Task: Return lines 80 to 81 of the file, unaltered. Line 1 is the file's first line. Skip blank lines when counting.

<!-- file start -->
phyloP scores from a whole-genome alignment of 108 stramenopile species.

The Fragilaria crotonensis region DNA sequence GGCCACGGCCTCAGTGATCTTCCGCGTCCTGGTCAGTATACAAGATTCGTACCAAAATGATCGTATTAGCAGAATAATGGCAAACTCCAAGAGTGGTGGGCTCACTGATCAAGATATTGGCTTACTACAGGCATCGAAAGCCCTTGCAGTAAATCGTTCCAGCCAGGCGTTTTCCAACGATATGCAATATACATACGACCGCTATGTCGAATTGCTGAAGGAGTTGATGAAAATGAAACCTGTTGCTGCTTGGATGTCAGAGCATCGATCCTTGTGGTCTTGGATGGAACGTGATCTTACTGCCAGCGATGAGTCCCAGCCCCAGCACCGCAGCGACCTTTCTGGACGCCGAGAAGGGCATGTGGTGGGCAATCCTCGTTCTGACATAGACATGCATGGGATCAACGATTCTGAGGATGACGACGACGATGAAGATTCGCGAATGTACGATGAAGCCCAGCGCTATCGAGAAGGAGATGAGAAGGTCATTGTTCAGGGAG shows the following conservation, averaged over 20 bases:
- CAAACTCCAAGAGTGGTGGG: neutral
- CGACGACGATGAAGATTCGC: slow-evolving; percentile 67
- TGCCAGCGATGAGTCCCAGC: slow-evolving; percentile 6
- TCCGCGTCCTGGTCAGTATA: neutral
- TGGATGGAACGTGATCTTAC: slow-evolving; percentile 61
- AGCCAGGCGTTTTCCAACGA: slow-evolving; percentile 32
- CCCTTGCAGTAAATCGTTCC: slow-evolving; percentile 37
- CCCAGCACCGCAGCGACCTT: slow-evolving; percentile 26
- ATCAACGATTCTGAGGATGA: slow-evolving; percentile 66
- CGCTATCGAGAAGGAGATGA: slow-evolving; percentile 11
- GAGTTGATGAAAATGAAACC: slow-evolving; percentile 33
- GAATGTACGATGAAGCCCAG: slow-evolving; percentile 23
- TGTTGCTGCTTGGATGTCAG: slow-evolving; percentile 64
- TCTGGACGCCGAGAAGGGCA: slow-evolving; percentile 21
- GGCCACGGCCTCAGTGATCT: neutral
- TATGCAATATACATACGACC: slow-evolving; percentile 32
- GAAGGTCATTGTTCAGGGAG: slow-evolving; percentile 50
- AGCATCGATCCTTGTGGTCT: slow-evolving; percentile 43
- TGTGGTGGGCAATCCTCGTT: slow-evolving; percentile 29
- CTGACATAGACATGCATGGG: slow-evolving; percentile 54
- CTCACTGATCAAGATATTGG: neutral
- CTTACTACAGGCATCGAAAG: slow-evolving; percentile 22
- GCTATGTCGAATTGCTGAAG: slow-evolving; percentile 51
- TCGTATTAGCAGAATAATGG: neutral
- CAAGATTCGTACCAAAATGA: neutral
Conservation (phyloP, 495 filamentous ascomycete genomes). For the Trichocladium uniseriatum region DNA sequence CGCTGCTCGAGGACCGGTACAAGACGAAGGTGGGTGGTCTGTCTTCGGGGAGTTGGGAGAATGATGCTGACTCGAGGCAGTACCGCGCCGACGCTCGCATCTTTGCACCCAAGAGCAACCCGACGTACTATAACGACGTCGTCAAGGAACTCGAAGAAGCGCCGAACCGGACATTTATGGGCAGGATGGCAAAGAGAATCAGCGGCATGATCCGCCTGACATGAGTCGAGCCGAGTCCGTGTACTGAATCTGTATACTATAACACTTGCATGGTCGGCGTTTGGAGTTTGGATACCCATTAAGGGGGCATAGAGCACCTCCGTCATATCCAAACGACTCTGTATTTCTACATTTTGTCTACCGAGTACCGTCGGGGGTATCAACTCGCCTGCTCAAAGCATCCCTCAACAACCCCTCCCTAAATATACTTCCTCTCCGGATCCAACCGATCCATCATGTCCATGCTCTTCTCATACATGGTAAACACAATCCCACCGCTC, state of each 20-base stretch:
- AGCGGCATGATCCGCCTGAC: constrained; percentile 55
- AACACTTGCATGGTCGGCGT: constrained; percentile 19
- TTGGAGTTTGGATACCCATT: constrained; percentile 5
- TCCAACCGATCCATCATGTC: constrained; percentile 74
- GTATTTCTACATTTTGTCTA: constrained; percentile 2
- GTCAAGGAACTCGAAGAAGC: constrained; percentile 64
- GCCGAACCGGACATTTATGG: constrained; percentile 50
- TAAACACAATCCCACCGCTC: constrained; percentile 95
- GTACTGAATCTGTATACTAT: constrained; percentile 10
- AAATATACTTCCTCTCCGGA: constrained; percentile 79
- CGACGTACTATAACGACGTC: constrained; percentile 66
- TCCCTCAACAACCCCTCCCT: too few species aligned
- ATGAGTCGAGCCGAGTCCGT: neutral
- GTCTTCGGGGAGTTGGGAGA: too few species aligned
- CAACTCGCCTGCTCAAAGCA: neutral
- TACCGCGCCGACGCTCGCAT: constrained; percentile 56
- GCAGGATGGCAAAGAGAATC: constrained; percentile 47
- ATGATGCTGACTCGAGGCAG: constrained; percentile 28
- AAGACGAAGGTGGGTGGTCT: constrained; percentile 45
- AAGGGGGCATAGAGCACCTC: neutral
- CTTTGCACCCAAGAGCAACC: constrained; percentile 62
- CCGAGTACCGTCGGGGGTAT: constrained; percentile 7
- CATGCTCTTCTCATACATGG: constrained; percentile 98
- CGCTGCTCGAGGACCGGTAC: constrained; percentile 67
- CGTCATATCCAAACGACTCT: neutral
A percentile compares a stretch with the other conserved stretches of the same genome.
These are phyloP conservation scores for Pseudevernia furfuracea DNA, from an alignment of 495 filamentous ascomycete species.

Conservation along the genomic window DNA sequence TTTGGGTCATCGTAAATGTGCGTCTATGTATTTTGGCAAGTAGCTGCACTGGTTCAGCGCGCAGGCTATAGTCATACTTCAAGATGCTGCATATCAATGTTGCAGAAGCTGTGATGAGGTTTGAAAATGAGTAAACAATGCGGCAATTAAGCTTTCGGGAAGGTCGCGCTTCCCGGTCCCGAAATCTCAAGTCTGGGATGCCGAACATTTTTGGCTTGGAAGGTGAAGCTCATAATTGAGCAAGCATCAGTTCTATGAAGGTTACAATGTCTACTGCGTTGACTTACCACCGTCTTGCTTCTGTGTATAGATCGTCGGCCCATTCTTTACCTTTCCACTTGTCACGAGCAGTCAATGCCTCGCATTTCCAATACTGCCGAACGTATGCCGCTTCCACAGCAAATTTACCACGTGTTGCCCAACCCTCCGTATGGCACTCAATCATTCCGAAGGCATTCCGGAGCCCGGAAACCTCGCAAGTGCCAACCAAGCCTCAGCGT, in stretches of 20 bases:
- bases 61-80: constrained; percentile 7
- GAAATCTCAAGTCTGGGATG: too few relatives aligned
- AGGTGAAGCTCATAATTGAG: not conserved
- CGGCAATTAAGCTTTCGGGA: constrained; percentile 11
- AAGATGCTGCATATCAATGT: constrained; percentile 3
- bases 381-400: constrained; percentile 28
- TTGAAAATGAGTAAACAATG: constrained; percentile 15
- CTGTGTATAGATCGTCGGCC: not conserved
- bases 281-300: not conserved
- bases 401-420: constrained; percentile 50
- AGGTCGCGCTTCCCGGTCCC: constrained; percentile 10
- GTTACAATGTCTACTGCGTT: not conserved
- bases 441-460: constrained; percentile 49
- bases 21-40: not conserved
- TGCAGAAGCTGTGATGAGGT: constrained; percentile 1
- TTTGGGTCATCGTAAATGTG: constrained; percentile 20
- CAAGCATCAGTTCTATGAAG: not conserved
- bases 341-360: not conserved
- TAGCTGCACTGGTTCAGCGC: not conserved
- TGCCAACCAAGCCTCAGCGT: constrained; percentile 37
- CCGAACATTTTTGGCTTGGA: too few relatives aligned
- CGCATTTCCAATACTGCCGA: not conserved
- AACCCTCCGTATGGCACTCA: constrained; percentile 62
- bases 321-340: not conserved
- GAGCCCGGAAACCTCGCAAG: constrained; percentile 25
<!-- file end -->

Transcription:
- bases 321-340: not conserved
- GAGCCCGGAAACCTCGCAAG: constrained; percentile 25